|October woods, 2011, Quaker Point, West Bath, Maine|
Mentors. More specifically, those people who see a glimmer in you that you hope and wish someone would identify and validate. Something inside that you dearly want to come to light, that you think is true about you, that constitutes what could be the best part of you. I've always been a writer. But Lordy it's lonely on that page. And when I was first starting out, the fact that I wrote was secondary to day-to-day survival. Writing? Really? How about getting through the day intact - creeping past, dodging through, and swerving from missiles shot from the slings and arrows of mundane chores, baffling homework, and the sometimes harsh reality of my childhood. How do any of us survive? More specifically, how does something as tender as an imagination survive? Why can I still make up people, give them life, make them real on the page - how did I save that within myself? I did some of it, myself, in the best ways I knew how. I listened to music. I put the speakers next to my head and snuggled down to listen to Tommy by the Who. (And by the way, I still have A plus hearing...go figure...). I embraced dance. I remember dancing alone in the living room of my house long after everyone had gone to bed. I wandered through the woods with our Irish Setters and made up someone else's life.
And I had wonderful childhood friends that loved to make up stories. We acted out our stories, and we wrote them down and drew pictures of what they looked like. We fed each other's sparks, and we still do that. And there were adults, specifically one aunt that kept me from going crazy when I was in my early teens. I babysat my younger cousins, and when she came home, we'd sit at the kitchen table and I would talk to her late into the night. I don't even remember what we talked about, but her warm brown eyes kept me on the planet and, unconsciously, on some sort of creative path that I had yet to find.
I remember two anti-mentors (because oddly enough, sometimes criticism is the best kind of mentoring) who told me that I had copied assignments when I knew I hadn't. That was frustrating, and unfair, but I also recognized that I was good enough to warrant notice. Another anti-mentor, a French professor who was overly harsh with me, because she knew I was capable of so much more. I learned French that year, whether I wanted to, or not. Still another taught me that I needed to take care of myself, to learn to foster relationships with people who filled me up, not drained me or made me feel small. I'm grateful to her, and I wish her well.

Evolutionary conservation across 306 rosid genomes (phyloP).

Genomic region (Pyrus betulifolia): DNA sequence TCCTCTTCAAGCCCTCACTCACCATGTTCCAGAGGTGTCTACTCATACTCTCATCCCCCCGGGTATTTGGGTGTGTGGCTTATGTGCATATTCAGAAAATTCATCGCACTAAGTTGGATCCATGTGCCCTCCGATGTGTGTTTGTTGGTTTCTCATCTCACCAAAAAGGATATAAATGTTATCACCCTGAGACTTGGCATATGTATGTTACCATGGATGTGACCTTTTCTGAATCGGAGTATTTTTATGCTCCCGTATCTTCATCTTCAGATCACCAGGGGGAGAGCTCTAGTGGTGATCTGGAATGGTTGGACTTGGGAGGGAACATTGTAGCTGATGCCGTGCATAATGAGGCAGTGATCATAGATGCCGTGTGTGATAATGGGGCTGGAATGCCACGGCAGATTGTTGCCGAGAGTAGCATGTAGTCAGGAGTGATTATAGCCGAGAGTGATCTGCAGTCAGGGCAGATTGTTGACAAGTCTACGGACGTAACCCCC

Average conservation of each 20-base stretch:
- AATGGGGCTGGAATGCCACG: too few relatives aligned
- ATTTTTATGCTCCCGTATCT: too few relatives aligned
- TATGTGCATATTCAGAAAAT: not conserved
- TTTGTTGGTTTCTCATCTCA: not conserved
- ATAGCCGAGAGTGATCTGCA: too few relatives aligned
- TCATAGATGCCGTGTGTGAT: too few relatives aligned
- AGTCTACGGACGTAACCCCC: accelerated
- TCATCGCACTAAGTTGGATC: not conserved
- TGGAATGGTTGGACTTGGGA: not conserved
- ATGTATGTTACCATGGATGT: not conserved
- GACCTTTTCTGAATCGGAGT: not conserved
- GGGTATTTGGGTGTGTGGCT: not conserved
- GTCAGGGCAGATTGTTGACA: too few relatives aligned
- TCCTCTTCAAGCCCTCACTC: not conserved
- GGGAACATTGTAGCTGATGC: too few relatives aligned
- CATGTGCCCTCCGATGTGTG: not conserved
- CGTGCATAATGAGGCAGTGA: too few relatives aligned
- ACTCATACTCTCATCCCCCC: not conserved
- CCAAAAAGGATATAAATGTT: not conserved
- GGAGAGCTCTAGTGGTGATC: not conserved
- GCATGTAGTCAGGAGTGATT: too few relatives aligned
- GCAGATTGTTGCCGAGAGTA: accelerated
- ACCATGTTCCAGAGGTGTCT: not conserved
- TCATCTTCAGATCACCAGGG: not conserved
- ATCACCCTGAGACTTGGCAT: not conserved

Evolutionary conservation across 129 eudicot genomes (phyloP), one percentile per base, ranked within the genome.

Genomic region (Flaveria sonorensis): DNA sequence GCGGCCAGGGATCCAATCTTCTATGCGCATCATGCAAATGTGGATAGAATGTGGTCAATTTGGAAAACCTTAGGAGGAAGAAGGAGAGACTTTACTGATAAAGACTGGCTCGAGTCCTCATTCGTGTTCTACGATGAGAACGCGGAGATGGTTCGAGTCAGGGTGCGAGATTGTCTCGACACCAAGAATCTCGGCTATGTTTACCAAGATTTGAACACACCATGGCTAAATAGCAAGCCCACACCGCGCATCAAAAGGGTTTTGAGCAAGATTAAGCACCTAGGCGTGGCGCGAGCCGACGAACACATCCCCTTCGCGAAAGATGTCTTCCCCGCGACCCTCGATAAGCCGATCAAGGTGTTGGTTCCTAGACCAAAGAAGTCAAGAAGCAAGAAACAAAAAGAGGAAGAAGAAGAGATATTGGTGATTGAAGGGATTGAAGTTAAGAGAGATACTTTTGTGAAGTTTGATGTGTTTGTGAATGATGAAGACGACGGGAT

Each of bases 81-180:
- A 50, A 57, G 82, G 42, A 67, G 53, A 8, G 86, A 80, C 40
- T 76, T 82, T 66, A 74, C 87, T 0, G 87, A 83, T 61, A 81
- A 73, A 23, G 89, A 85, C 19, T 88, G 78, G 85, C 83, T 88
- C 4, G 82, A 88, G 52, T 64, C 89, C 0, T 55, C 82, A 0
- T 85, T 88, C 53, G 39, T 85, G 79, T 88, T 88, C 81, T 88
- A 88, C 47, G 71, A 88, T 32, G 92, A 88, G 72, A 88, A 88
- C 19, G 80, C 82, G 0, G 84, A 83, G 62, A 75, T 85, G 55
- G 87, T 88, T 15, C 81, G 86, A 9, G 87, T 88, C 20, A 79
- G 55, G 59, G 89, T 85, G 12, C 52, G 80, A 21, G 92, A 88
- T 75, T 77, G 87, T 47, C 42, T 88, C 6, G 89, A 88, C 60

A Creative Writing class I took was taught by a gentle writer/teacher who took me aside and said, "This story is almost good enough to be published." That still echoes, after 30 years. Another creative writing class. A different teacher. My stories were praised to the skies by other students, which was great. But the teacher said, "What if you went deeper?" Again, something that has stuck with me as a writer, something someone thought I was capable of doing. Inner fodder to chew over (I live amongst cattle now after all. Fodder is a word that does crop up, as does 'crop'). Another mentor, a quiet, intense therapist who, at the end of our time together, left me with the word "Kindness." And how right she was. It takes copious amounts of energy to stay angry. Much more energy than it does to let things go. Letting things go lets so much more in.
Finally, I met thirty-two mentors in my MFA program. It was such a revelation to me to sit in the same room with others who made up stories, who populated pages with characters that sprang from somewhere that had been saved, nurtured, and realized within themselves, as well. How did we all get to that day, that place, listening breathlessly to the program director as she explained what would be happening in the following weeks? Book groups, writing groups, classes, encouragement from someone(s) we trusted. Each of us has a story, the one that we tell to ourselves, the one that we share with our family and the one that we keep about our families to ourselves, and the stories that we share with the world. We find each other, sniff each other out, search for our tribes, and keep in touch. We seek out places that feed our souls and visit them again and again. We read, we listen, we observe and absorb.
In the end, belief in oneself is the ultimate mentor. But to believe in oneself, one has to somehow be acknowledged by someone else - no matter if it's one word, a look, the work of someone else admired, or a tiny crumb of a gruff but tender whisper that says, "Yes, you are a writer. Now, write, for chrissake ."